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which deponents had received all the degrees--that on numerous occasions during the pendency of trials in courts of justice, some of the seceding Masons at Le Roy were subpænaed to attend such trials as witnesses, to sustain objections against masonic jurors, when called in a cause where a brother or companion was a partythat they did attend, that objections were interposed on the ground of the existing obligation between the juror and the party, and that the objected jurors have uniformly been dispensed with, rather than submit to a trial of the objection.

With respect to the correctness and truth of the degrees of Knights of the Red Cross-- Knights Templars, and Knights of Malta-Knights of the Christian Markand Knights of the Holy Sepulchre, the evidence is written, and a reasonable doubt cannot be entertained-a ritual of the degrees in manuscript was left with those who made the disclosure by a high masonic officer, known to have been authorised to confer those degrees.

This ritual formed the basis on which the publication was made, and still remains in their possession. There has also been a ritual in manuscript, left by a high and authorised mason, who came among them to establish a council, called “ The Holy and Thrice Illustrious Order of the Cross,” and grant diplomas, headed “ The Ancient Council of the Trinity, by their successors in the United States of America”- from the rituals, were the degrees of Knighthood taken and published. Your committee there fore are of opinion, that the evidence in relation to these latter degrees is conclusive.

The progress in masonry, of one of the informants, was thus given masonically,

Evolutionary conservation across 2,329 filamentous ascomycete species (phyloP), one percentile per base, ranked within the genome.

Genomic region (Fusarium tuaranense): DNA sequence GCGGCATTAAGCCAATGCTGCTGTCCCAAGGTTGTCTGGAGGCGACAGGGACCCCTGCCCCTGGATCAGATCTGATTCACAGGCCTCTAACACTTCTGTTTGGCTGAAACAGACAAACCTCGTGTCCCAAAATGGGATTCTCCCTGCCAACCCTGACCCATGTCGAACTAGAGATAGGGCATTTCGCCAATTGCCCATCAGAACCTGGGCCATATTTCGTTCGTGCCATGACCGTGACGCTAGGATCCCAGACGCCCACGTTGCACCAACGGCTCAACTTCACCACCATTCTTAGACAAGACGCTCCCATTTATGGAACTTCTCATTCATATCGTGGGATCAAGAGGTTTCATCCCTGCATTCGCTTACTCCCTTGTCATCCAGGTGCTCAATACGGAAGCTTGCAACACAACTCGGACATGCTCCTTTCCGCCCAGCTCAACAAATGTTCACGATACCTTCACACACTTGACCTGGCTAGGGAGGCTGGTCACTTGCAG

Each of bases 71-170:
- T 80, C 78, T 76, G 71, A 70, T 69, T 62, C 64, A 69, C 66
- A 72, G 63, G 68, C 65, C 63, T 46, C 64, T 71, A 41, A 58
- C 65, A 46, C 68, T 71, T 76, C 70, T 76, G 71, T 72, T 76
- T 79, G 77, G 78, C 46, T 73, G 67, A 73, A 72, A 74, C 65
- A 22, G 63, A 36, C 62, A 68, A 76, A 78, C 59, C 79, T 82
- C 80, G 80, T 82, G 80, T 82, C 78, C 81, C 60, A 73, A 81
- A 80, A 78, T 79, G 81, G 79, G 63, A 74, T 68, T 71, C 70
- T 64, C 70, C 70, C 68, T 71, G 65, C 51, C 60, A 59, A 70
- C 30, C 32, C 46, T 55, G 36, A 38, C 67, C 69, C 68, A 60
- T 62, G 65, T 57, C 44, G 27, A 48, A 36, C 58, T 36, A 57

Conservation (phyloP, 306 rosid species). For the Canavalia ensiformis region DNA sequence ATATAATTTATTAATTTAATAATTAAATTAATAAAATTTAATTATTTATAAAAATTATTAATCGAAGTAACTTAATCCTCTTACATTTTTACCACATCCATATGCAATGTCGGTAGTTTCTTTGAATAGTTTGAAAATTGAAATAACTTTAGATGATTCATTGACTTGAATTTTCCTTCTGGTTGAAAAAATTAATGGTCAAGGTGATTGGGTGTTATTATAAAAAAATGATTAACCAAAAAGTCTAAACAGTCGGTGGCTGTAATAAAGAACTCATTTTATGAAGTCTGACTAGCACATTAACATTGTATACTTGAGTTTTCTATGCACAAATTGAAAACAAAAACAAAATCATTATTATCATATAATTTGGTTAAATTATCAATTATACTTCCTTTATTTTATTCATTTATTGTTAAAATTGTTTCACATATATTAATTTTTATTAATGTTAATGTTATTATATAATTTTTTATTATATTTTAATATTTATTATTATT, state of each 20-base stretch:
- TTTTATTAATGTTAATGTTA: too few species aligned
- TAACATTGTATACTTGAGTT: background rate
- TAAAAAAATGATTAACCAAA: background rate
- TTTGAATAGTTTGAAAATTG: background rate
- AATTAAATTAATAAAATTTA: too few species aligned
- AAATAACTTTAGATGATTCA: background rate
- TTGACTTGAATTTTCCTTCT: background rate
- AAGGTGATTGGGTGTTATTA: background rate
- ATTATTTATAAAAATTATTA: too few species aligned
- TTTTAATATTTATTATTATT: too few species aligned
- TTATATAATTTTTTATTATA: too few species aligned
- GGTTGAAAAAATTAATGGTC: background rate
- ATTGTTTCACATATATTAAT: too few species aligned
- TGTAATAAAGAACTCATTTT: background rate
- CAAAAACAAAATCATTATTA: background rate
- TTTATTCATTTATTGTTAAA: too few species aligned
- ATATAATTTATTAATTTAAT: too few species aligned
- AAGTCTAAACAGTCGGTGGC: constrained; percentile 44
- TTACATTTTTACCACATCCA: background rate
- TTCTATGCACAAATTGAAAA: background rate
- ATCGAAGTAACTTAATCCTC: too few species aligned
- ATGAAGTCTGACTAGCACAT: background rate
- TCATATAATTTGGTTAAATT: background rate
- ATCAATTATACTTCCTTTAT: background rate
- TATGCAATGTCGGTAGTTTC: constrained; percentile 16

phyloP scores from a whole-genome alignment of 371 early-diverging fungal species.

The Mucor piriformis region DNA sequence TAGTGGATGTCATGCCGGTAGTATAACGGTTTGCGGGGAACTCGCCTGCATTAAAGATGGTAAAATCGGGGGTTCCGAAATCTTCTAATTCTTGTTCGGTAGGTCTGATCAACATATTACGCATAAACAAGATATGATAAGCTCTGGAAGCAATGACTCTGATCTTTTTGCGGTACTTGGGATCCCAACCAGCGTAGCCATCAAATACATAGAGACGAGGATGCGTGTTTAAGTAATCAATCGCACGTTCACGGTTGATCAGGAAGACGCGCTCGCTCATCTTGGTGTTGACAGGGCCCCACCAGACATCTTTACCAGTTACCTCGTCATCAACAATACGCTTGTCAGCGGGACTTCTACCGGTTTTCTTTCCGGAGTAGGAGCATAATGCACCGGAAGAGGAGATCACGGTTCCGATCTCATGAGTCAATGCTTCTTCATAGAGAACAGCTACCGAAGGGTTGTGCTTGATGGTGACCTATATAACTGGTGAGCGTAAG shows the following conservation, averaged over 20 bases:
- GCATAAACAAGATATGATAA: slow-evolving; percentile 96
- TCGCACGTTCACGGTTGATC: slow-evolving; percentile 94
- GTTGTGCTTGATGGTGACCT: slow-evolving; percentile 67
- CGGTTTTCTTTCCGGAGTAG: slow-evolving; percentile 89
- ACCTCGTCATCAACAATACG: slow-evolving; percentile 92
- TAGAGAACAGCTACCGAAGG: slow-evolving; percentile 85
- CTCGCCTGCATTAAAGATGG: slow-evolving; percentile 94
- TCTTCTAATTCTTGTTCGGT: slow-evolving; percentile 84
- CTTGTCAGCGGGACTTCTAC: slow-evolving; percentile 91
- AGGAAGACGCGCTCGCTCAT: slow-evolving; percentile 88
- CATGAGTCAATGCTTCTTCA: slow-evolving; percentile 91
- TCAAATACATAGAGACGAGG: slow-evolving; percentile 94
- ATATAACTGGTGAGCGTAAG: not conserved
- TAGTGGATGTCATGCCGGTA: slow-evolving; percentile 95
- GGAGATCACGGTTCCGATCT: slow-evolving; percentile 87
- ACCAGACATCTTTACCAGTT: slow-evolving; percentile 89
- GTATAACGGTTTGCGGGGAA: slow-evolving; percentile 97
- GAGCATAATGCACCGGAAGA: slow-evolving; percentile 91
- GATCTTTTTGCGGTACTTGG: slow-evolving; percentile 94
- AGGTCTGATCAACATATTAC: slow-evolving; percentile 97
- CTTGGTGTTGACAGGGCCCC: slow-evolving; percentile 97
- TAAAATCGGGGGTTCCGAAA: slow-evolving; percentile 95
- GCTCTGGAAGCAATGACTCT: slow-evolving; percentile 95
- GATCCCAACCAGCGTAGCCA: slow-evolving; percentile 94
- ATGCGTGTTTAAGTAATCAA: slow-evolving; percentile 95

Regularly initiated into the degree of entered apprentice mason.

Passed to the degree of fellow Craft.
Raised to the sublime degree of Master.
Advanced to the honorary degree of Mark Master.
Presided in the chair.

Acknowledged and received as Most Excellent Master, and exalted to the sublime degree of Royal Arch.

Degrees in the Encampment.
Knight of the Red Cross.

Knight Templar, and Knight of Malta.
Knight of the Christian Mark, and
Knight of the Holy Sepulchre.

In the Council he received the degree of Illustrious, Most Illustrious, and Thrice Illustrious Order of the Cross.

The offices he held were, Worshipful Master.

Secretary of the Chapter, and Generalissimo of the Genesee Encampment.

That in addition to the three degrees of masonry revealed by William Morgan, and the twelve degrees disclosed by the convention of seceding masons at Le Roy, on the 4th and 5th of July last, your committee would beg leave to state that ELDER David Bernard, late Intimate Secretary of the Lodge of Perfection, and one of the seceding masons at Le Roy, is about to publish the Eleven Ineffable Degrees' conferred in the Lodge of Perfection, and also, Seven French Degrees of a still higher order of masonry; the authenticity of which your committee think cannot reasonably be doubted; that in one of these degrees now revealed, namely, the “Knights Adepts of the Eagle, or Sun!DEISM is plainly avowed, and a dagger aimed at the Christian Religion.

BATES COOKE, Chairman. Resolved, That in the opinion of this convention, the authenticity of the thirty-three degrees of masonry revealed, is satisfactorily established.


of the General Central Anti-Masonic Committee upon the progress and con